There are four signs of dry eyes you should be wary of, according to the NHS.

These include:

Feelings of dryness, grittiness or soreness that get worse throughout the day
Burning and red eyes
Eyelids that stick together when you wake up
Temporarily blurred vision, which usually improves when you blink
The health body adds: “Some people may also have episodes of watering eyes, which can occur if the eye tries to relieve the irritation by producing more tears.”

According to the researchers of the study, vitamin D plays a role in dry eyes due to its anti-inflammatory properties.

They added vitamin D may help prevent dry eyes by inducing cathelicidin, an anti-microbial protein that can help heal eye wounds.

The study involved 50 women who were deficient in vitamin D and 48 women sufficient in vitamin D.

Only pre-menopausal women took part in the study, as postmenopausal hormonal changes have been found to be associated with dry eye.

Summarising the findings of the study, the researchers said: “To our knowledge, our study is the first to demonstrate the association between dry eye and clinical parameters of hypovitaminosis D such a fatigue, functional impairment and pain.”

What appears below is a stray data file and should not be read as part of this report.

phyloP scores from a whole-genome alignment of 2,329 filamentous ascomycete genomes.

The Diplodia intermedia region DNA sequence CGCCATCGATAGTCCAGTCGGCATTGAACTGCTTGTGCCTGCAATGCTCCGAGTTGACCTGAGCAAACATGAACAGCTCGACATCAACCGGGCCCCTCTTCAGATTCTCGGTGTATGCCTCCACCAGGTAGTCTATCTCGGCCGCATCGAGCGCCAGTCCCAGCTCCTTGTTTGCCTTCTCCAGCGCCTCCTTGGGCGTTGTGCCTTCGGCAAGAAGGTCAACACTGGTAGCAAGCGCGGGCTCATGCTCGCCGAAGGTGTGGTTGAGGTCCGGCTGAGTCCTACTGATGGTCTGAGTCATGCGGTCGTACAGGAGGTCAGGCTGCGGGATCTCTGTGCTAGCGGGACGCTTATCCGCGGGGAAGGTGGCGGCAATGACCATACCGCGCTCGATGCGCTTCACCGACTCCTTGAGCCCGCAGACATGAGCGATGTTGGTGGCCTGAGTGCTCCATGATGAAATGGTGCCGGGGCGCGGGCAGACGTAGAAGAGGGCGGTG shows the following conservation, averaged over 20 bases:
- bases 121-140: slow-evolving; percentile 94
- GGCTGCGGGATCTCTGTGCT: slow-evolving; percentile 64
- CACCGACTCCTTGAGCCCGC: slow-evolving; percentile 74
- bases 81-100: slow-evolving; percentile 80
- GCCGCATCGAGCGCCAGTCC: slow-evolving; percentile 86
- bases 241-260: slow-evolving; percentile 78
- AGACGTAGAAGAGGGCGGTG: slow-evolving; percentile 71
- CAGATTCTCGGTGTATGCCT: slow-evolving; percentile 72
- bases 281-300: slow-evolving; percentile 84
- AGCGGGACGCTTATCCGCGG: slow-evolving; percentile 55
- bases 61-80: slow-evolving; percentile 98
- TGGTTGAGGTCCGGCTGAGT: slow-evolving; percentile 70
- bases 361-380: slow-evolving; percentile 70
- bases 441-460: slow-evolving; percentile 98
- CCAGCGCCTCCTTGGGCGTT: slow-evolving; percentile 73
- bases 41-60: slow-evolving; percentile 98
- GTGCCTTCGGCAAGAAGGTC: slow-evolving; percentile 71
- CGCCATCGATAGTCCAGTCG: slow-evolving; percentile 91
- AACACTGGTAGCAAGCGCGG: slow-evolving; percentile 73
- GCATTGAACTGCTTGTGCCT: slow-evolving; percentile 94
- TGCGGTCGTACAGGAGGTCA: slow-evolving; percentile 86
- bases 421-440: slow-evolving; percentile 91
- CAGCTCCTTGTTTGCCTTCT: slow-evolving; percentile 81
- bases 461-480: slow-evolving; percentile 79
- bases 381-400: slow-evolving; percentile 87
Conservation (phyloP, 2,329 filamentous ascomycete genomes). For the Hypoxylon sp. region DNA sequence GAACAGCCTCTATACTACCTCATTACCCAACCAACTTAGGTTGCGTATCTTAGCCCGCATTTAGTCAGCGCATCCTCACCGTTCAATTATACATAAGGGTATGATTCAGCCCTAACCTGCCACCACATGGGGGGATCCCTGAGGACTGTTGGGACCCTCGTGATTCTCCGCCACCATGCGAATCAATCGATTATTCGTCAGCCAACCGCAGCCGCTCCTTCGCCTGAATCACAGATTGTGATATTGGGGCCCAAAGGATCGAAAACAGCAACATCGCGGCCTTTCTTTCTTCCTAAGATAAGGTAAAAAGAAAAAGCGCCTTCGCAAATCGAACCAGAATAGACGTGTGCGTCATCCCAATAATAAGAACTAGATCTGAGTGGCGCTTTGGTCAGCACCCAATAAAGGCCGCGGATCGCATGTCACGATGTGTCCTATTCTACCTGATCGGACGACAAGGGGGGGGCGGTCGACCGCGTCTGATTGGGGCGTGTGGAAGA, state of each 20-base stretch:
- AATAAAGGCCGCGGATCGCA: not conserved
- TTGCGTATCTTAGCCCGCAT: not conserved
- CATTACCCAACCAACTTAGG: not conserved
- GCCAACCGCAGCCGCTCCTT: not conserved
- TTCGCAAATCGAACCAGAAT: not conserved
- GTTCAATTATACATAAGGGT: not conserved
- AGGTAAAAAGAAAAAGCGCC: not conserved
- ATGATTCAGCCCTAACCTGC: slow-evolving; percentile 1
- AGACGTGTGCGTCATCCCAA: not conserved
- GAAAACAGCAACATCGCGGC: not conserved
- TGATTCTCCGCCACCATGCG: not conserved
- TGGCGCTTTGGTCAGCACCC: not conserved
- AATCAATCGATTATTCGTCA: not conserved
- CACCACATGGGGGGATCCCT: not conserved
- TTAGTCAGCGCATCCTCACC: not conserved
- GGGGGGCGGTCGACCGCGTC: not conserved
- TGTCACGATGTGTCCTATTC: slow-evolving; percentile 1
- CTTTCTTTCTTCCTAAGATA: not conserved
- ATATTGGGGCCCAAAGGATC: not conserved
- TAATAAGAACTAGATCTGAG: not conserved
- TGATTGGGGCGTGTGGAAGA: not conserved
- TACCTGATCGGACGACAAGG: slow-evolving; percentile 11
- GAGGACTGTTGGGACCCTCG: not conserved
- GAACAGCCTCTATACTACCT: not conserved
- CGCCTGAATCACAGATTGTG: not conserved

They added: “We are of the opinion that vitamin D plays a protective role in the development of dry eye, probably by enhancing tear film parameters and reducing ocular surface inflammation…vitamin D supplementation may be useful for dry eye symptoms, including ocular discomfort, soreness, redness, ocular fatigue, sensitivity to light and blurred vision.”

People at risk of vitamin D deficiency
Certain groups of people risk not getting enough vitamin D from sunlight because they have very little or no sunshine exposure.

But it can be difficult to get enough vitamin D from food alone, so people should consider taking a daily supplement containing 10 micrograms.

The NHS advises: “You can buy vitamin D supplements or vitamin drops containing vitamin D (for under 5s) at most pharmacies and supermarkets.”